Continuing A Life of Good Work
(2 Corinthians 8: 1-12)
This week we will begin chapter 8 of 2nd Corinthians, going through the first 12 verses this week and the remainder the next. Paul begins this chapter on a positive note, commending them for reaching out to God for His grace to overcome adversity, and through this to develop into someone who practices gentleness and compassion, freely giving to others who have need, as best they can. As you will see, it is the quality – not the quantity – that counts with God.
“And now, brothers, we want you to know about the grace that God has given the Macedonian churches. Out of the most severe trial, their overflowing joy and their extreme poverty welled up in rich generosity. For I testify that they gave as much as they were able, and even beyond their ability. Entirely on their own, they urgently pleaded with us for the privilege of sharing in this service to the saints. And they did not do as we expected, but they gave themselves first to the Lord and then to us in keeping with God’s will. So we urged Titus, since he had earlier made a beginning, to bring also to completion this act of grace on your part. But just as you excel in everything – in faith, in speech, in knowledge,in complete earnestness and in your love for us – see that you also excel in this grace of giving.” (2 Corinthians 8, verses 1-7, NIV)
When the apostle Paul wrote about the Macedonian churches and the grace God had given them, he could have been writing about any number of things that was happening in that part of the world at that time. Although I have no knowledge regarding the specific things that Paul was writing about so far as the early church is concerned, for now I will instead focus on the apparent generosity of these churches. Paul wrote, “Out of the most severe trial, their overflowing joy and their extreme poverty welled up in rich generosity.” I’m sure Paul meant religious persecution when he wrote about “the most severe trial”, but this persecution they were enduring was being inflicted by the Roman Empire, as the Bible and numerous history texts document so well. Paul also notes their generosity and what he describes as “extreme poverty” in the same sentence, which I find rather interesting. We can gather from this interrelation of “severe trial”, “overflowing joy”, “extreme poverty” and “rich generosity”, that being a charitable Christian and one who gives freely without expectation of repayment is the purest form of generosity (and by extension Christianity) known to mankind. Since these Macedonian churches were poverty stricken, we can be reasonably sure that there was no large cash donation or sharing of precious metals. The entire offering was made up of small individual donations in cash and tradeable valuables.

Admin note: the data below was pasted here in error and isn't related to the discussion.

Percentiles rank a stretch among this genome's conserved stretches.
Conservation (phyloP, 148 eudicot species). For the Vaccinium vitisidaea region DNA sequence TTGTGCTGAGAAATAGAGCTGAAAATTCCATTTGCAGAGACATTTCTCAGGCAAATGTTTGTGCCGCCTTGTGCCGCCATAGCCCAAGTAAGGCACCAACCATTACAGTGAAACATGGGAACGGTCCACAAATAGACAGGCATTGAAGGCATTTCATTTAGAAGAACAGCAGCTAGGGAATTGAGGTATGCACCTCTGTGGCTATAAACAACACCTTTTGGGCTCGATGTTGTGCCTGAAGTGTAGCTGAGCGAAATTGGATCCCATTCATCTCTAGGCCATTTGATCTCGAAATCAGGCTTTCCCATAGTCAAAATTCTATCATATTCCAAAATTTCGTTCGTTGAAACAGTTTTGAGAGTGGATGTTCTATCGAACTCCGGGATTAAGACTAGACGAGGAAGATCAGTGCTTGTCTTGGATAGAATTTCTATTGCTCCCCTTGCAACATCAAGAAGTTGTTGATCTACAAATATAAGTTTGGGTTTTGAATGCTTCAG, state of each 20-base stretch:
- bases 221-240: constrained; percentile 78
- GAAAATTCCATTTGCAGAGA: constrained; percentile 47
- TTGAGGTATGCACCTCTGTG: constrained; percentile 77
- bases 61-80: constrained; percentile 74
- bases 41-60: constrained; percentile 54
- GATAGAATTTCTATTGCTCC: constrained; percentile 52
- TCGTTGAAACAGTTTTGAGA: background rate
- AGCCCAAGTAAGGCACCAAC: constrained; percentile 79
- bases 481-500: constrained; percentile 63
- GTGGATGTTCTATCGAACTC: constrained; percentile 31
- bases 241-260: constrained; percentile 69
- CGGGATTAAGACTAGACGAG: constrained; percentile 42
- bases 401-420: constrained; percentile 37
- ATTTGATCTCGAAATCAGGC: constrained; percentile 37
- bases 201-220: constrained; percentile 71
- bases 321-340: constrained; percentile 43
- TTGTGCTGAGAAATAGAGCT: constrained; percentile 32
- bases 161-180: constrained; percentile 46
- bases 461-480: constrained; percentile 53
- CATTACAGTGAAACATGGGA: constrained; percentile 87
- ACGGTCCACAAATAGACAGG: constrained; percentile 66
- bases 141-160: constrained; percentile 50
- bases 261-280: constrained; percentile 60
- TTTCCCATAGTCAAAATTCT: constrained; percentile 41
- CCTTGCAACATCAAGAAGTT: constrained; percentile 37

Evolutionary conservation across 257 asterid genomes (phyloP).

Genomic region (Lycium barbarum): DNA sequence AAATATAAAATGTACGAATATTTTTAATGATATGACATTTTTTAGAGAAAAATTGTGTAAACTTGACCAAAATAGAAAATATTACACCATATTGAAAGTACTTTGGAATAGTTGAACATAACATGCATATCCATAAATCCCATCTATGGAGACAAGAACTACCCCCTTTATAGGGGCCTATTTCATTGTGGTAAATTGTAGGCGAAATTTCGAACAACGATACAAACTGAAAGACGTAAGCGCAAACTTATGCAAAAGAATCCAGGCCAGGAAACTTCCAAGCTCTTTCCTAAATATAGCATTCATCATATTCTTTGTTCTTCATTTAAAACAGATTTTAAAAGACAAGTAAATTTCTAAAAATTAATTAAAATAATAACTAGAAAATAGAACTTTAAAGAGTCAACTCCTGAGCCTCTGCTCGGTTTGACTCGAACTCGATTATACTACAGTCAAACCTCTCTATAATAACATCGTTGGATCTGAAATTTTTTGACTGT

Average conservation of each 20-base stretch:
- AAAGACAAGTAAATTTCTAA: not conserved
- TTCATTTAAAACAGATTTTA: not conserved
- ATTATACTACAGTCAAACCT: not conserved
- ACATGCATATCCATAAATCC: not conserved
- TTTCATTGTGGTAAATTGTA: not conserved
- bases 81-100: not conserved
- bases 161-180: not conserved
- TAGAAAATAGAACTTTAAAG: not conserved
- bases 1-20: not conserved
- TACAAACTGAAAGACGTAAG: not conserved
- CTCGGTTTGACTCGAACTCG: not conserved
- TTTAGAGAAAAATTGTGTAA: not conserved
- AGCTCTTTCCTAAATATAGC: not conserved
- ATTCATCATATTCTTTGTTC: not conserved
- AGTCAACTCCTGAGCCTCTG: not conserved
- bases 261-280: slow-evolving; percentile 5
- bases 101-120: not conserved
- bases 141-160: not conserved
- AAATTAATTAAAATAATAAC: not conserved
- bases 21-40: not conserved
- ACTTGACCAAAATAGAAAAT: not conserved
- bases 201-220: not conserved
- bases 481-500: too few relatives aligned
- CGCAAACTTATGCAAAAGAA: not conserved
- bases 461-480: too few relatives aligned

But everyone in the congregation was a craftsman of some kind. They made things because few people had the money to buy goods in those days. Most transactions were done by barter in the form of an exchange of goods or services. So we can infer that this offering was one consisting of items these impoverished churches could use or distribute as they had need. I would imagine that they got things like nonperishable food, clothing, tools, tents, bronze and iron goods of various types, and even weapons. Whatever could not be used or distributed was bartered for things that were more useful, since this was the closest thing to an economic system available at that time. Paul then goes on to share his desire for the Corinthian church to become more like the Macedonian churches, which would imply that Paul was coaching them to do better than they were at the time this was written. Paul then continues this train of thought, starting in verse 8.